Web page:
Subject: Religious discrimination by Alitalia

On flights to and from specific countries Alitalia serves business-class meals which do not contain pork, as indicated in a leaflet, despite the fact that it is possible to request in advance a particular type of meal (vegetarian, Muslim, kosher, fish-based) without pork.

I assume, given the countries concerned, that this practice is based on respect for the dietary requirements of the religions to which many passengers belong. However, no such respect is shown for Catholics, who are served meat on Fridays during Lent, contrary to the requirements of their faith.

Is this not tantamount to religious discrimination?


(FR) The honourable Member’s question on the dietary habits of Alitalia passengers does not fall within the scope of Community law. The Commission therefore has no power to act in this matter.


Question no 88 by Ilda Figueiredo (H-0222/05)
 Subject: Increased textile and clothing imports from China, and activating the safeguard clause

With the liberalisation of international trade in textiles and clothing resulting from the end of the Textile and Clothing Agreement on 1 January this year, and China's adhesion to the WTO rules since December 2001, the economic and social situation of the textile and clothing industry is worsening. The demand for licences demonstrates the scale of the increase in imports from China which, if they are confirmed, will have a devastating effect on the textile and clothing industry.

What is the Commission's assessment of the increase in imports of textile and clothing products from China? Is it prepared to activate as of now the specific safeguard clause, in accordance with paragraph 1(2) of Regulation (EC) 138/2003(1), so as to reduce or prevent market disturbances?


(EN) As the Commissioner in charge of Trade stated on the 15 March before the Trade Committee of the Parliament, it is essential that decisions about recourse to possible safeguard against China be based on actual facts establishing market disruption rather than the level of import licenses granted. It will therefore be necessary to examine whether real import figures during the first months of the year substantiate allegations of real market disruption, given the political implications of adopting safeguard measures against a country as important as China.

The Commission has just published guidelines aimed at giving maximum scope for the prevention of market disruption. Safeguards measures should only be taken as a last resort. Any spill-over effects from possible counter-measures or retaliation will also have to be taken into account in our bilateral commercial relations, given the magnitude of trade involved between China and the EU.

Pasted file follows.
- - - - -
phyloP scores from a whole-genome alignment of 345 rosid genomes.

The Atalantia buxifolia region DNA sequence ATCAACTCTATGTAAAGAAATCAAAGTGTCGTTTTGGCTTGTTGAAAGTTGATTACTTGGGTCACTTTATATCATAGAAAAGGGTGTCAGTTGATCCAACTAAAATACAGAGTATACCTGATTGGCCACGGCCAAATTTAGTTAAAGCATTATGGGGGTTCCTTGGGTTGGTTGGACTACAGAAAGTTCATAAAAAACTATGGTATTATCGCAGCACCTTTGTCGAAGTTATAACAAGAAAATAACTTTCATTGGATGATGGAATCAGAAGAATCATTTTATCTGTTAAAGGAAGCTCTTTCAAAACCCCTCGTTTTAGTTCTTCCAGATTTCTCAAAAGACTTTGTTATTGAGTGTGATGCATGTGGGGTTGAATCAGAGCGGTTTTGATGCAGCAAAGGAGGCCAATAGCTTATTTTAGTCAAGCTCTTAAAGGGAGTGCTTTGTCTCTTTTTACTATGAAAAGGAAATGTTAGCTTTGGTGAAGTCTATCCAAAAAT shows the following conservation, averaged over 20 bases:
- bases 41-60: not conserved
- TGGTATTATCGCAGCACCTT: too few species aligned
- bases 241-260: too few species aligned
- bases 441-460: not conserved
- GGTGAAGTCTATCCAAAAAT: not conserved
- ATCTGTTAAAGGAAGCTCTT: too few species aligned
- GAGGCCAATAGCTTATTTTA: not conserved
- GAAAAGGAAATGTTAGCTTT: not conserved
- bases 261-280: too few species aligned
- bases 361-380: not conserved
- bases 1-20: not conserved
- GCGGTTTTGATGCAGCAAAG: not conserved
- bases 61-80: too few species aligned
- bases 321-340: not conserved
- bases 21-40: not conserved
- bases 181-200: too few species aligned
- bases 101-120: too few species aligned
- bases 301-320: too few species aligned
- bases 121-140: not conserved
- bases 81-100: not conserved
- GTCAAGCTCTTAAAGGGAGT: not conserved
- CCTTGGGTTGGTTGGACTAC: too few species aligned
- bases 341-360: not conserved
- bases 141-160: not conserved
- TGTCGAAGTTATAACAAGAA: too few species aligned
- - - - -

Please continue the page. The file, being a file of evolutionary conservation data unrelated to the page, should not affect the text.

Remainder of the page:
(1) OJ L 23, 28.1.2003, p. 1.


Question no 89 by Bogusław Sonik (H-0224/05)
 Subject: Changes to the institutions' public procurement system

It is essential for companies seeking specific information to be able to consult public procurement announcements in their own language. To cancel this would be in breach of the principle of transparency and of the right to receive information in one's own language, and would damage the interests of the Member States and small and medium-sized enterprises throughout the whole EU. Is it true that the Commission is planning to amend Regulation (EC, Euratom) 2342/2002 laying down detailed rules for the implementation of Council Regulation (EC, Euratom) 1605/2002 on the Financial Regulation applicable to the general budget of the European Communities, so that tenders would be published exclusively in the original language with only a short summary available in the remaining languages?


(EN) The Commission adopted in October 2004 a proposal(1) for the revision of the Implementing Rules of the Financial Regulation(2) . This proposal, which is currently subject to an inter-institutional consultation before its final adoption by the College, does not comprise proposals related to the linguistic arrangements of the documents related to the award of public works , and in particular the publication of contract notices in the Official Journal of the European Union and the terms of reference which are made available to candidates and tenderers.

However, it should be stressed that: